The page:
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Re: If n is a positive odd number, and the sum of all the even numbers bet [#permalink]
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14 Jul 2015, 01:29
D is the answer. I solve it by using choices. If you take D=159 and use AP formula's will give the sum of 2+4+6...+158 equal to multiplication of 79*80. Thanks



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Re: If n is a positive odd number, and the sum of all the even numbers bet [#permalink]
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14 Jul 2015, 03:09
Bunuel wrote: If n is a positive odd number, and the sum of all the even numbers between 1 and n is equal to the product of 79 and 80, then what is the value of n?
A. 125 B. 133 C. 151 D. 159 E. 177
Kudos for a correct solution. Solution  Given that, sum of all even numbers between 1 and n = 79*80 The sequence will be of the form {2,4,6......n1}. Total no. of terms = (n1)/2. Middle term = (initial+final)/2 = (2+n1)/2 = (n1)/2 + 1 Sum of the sequence = Total no. of terms * middle term = (n1)/2 * (n1)/2 + 1 = 79*80 (n1)/2 and (n1)/2 + 1 are consecutive integers. (n1)/2 = 79 > n=159. ANS D
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Re: If n is a positive odd number, and the sum of all the even numbers bet [#permalink]
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14 Jul 2015, 03:21
Bunuel wrote: If n is a positive odd number, and the sum of all the even numbers between 1 and n is equal to the product of 79 and 80, then what is the value of n?
A. 125 B. 133 C. 151 D. 159 E. 177
Kudos for a correct solution. Bunuel: I think I have seen this question here on GC already But anyways... Property: Sum of Even Integers from 2 to 2a = a*(a+1)so Sum of Even Integers from 2 to (n1) = [(n1)/2]*[(n1)/2 +1] = [(n1)/2]*[(n+1)/2] = 79*80 i.e. (n1)(n+1) = 158*160 i.e. n1 = 158 (For positive values of n) i.e. n = 159 Answer: Option D
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Re: The sum of the even numbers between 1 and n is 79*80, where [#permalink]
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18 Jul 2015, 05:52
Bunuel wrote: If n is a positive odd number, and the sum of all the even numbers between 1 and n is equal to the product of 79 and 80, then what is the value of n?
A. 125 B. 133 C. 151 D. 159 E. 177
Kudos for a correct solution. Sum of N cons. even number = N(N+1) where N = (First Term + Last Term)/2  1 we know that the first term is 2 and the last term is n1 (2+n1)/2  1 = 79 => n+1 = 160 => n=159 Option D



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Re: The sum of the even numbers between 1 and n is 79*80, where [#permalink]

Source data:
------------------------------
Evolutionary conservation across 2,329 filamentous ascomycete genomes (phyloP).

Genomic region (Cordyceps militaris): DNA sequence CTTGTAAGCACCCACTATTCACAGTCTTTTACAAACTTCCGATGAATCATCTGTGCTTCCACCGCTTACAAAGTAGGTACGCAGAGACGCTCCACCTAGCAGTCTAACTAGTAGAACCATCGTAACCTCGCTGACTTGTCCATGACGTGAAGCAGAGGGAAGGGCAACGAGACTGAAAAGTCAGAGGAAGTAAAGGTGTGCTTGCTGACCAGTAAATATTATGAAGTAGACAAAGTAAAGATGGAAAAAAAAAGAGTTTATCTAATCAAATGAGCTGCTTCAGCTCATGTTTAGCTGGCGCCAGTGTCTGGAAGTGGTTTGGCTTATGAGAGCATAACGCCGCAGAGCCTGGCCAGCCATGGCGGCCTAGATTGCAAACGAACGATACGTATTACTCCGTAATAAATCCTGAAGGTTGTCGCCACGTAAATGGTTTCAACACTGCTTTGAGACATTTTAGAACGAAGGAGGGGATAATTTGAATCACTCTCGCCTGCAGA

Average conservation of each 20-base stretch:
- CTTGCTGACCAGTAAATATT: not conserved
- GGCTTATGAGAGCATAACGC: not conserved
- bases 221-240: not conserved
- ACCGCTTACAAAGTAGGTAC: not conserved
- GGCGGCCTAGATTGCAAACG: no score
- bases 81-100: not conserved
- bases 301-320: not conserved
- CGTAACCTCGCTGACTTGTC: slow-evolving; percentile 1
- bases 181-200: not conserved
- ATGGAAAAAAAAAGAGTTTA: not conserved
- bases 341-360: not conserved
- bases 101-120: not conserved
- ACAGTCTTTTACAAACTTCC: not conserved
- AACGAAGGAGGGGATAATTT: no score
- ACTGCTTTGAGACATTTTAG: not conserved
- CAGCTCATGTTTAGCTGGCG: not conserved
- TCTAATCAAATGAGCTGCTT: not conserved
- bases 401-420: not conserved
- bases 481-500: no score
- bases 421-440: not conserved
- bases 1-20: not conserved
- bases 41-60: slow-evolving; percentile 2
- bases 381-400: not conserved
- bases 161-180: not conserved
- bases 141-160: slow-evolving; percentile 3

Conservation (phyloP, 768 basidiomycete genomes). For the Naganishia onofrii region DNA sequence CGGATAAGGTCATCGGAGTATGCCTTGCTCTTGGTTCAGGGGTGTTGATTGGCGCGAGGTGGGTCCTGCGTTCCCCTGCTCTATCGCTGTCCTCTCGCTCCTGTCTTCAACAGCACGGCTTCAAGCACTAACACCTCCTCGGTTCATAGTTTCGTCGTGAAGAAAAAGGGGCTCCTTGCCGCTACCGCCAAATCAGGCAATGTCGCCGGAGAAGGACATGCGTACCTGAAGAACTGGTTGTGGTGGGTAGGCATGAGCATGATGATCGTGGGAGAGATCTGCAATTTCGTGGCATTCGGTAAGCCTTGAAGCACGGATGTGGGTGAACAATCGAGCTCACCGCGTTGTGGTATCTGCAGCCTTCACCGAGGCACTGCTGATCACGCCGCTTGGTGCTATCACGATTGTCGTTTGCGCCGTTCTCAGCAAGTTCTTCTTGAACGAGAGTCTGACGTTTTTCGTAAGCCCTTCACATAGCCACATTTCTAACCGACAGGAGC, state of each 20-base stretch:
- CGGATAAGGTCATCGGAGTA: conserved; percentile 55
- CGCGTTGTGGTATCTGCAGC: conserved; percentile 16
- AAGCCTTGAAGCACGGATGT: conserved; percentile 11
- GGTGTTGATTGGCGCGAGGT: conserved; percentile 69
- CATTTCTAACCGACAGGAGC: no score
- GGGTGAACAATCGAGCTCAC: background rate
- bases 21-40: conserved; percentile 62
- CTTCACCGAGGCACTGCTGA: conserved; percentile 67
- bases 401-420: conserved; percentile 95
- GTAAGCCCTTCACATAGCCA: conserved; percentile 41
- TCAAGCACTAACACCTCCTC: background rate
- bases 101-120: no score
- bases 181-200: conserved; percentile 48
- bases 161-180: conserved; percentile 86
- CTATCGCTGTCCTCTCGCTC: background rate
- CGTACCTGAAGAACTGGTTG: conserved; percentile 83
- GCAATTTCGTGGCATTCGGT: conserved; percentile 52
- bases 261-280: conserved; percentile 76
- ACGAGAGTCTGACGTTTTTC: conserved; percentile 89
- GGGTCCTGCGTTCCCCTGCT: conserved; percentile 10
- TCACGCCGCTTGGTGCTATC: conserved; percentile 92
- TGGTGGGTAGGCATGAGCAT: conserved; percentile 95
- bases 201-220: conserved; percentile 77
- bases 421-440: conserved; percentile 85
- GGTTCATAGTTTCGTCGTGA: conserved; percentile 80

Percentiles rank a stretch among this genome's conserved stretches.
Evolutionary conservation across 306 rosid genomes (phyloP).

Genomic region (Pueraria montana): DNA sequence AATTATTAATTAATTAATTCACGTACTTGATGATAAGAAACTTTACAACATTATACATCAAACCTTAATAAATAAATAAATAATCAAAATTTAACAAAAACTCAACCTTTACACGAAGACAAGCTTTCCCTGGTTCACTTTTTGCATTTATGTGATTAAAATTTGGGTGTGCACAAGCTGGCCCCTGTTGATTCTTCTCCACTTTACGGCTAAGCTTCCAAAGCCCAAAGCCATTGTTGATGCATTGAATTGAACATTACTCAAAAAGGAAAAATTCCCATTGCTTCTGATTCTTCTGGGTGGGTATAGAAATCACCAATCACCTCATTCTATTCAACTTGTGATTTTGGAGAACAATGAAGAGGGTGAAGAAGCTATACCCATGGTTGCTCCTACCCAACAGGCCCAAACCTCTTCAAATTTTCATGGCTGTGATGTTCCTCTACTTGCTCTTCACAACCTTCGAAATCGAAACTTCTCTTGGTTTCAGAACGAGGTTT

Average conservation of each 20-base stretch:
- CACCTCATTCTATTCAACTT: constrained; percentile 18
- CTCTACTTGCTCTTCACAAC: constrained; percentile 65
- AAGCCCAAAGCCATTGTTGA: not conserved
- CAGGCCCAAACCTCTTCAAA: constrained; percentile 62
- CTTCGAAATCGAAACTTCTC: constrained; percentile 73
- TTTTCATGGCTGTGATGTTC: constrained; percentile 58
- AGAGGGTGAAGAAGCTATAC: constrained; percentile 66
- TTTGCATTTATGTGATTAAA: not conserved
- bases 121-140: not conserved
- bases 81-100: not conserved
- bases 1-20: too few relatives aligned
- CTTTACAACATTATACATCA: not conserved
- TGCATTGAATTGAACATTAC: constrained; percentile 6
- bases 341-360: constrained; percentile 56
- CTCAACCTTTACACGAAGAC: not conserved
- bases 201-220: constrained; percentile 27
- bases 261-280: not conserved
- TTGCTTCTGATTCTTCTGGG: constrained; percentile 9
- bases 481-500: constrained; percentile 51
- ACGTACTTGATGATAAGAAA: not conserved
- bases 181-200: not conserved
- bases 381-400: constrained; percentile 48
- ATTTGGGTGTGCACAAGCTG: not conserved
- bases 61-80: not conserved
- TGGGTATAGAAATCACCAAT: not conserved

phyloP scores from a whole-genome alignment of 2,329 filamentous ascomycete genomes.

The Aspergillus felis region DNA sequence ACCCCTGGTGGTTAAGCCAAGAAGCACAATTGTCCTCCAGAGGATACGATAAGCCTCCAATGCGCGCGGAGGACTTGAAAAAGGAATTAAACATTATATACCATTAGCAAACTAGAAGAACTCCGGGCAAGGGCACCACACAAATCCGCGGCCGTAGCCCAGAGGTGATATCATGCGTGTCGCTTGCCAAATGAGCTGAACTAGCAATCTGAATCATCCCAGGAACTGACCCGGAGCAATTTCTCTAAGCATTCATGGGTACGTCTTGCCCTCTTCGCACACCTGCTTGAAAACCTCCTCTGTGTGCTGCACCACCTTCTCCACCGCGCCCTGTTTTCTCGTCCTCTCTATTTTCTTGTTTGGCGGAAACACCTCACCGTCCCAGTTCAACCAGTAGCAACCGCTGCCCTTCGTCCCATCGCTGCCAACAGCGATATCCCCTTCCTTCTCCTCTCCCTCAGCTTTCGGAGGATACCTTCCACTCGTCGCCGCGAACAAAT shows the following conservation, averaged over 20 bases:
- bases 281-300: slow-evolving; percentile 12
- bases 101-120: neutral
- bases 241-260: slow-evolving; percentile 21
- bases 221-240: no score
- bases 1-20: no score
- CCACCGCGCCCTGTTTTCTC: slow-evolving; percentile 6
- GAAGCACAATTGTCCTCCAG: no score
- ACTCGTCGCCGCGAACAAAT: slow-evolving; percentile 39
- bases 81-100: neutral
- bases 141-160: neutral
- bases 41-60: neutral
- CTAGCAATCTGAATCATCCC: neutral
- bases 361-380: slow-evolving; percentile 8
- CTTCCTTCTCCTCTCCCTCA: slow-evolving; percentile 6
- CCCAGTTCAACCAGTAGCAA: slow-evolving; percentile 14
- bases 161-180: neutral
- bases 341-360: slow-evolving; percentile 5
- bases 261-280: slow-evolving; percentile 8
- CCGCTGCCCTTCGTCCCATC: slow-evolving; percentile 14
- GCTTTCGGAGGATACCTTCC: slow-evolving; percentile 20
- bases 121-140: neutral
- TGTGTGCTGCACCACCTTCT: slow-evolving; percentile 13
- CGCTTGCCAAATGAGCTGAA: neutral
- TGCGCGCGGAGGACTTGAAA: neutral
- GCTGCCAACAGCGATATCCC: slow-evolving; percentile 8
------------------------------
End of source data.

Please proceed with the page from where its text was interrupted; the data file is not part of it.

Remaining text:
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03 Aug 2015, 06:59
Bunuel wrote: nonameee wrote: Can I ask someone to take a look at this one and provide a short explanation? Thank you. The sum of the even numbers between 1 and n is 79*80, where k is an odd number, then n=? (A) 79 (B) 80 (C) 81 (D) 157 (E) 159 \(# \ of \ multiples \ of \ x \ in \ the \ range = \frac{Last \ multiple \ of \ x \ in \ the \ range \  \ First \ multiple \ of \ x \ in \ the \ range}{x}+1\) (check this: totallybasic94862.html and this: mathnumbertheory88376.html). Now, as as \(n\) is odd then the last even number between 1 and \(n\) will be \(n1\) and the first even number will be 2. So, there are \(\frac{(n1)2}{2}+1=\frac{n1}{2}\) even numbers (multiples of 2) between 1 and \(n\). Next, the sum of the elements in any evenly spaced set is given by: \(Sum=\frac{first+last}{2}*# \ of \ terms\), the mean multiplied by the number of terms > \(\frac{2+(n1)}{2}*\frac{n1}{2}=79*80\) > \((n1)(n+1)=158*160\) > \(n=159\) Answer E. Hi Bunuel ! First of all thanks a lot for the GMAT math book that you have shared with us..it really is a very valuable resource.. Regarding this method...instead of using the formula of no. of multiples cant we use this logic (would like to know if the concept is correct) Sum of consecutive integers = [(first term + last term)/2] * no. of even terms like you rightly mentioned first term would be 2 and last term will be n1 . For the no. of terms , cant we consider this concept : if from 1 to n, (n is the last and an even integer) , then the no. of even integers between 1 to n is n/2 . ( eg 1 to 48 : no. of even integers 24 ; 1 to 100 : no. of even integers is 50) . Here since (n1) is the last even integer (between 1 to n) , hence the no. of even integers is (n1)/2 Just a thought..kindly guide me if i am wrong Thanks!



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Re: The sum of the even numbers between 1 and n is 79*80, where [#permalink]
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11 Jan 2016, 08:49